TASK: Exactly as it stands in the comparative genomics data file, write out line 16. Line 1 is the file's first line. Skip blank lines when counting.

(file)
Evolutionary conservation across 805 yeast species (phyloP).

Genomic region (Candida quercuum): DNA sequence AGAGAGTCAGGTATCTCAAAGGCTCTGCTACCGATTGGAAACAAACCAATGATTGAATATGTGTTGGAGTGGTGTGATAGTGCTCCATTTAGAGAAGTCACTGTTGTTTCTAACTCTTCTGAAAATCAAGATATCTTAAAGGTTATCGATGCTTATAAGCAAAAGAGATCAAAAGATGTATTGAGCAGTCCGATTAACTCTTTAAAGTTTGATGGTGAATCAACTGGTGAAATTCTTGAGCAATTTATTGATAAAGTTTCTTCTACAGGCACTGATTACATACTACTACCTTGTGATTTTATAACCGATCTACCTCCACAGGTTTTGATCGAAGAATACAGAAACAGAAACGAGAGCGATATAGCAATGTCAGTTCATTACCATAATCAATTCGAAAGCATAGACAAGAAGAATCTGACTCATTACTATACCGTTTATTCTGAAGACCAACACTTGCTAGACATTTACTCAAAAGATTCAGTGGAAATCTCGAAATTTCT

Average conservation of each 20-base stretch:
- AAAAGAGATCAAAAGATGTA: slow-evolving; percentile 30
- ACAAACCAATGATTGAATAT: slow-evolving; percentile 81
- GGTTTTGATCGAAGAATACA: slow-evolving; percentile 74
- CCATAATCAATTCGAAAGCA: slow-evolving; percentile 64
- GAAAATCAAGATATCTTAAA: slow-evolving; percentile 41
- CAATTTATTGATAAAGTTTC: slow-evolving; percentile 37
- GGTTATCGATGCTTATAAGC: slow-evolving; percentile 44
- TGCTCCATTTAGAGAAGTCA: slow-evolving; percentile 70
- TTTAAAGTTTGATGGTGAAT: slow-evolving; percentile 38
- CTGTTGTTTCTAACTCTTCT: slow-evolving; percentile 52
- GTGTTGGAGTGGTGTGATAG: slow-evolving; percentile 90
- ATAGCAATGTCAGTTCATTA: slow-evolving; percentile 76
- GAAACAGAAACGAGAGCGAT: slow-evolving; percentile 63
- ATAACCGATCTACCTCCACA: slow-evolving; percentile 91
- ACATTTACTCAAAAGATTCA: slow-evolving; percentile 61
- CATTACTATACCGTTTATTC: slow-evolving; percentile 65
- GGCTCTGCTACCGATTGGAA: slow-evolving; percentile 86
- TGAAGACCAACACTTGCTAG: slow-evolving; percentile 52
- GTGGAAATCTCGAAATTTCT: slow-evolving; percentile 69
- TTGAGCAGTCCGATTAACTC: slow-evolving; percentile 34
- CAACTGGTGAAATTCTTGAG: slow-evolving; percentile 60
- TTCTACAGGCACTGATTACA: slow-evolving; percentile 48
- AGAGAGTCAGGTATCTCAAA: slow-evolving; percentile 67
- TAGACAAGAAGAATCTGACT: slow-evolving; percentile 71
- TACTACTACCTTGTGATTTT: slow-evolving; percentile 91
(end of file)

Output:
- GAAACAGAAACGAGAGCGAT: slow-evolving; percentile 63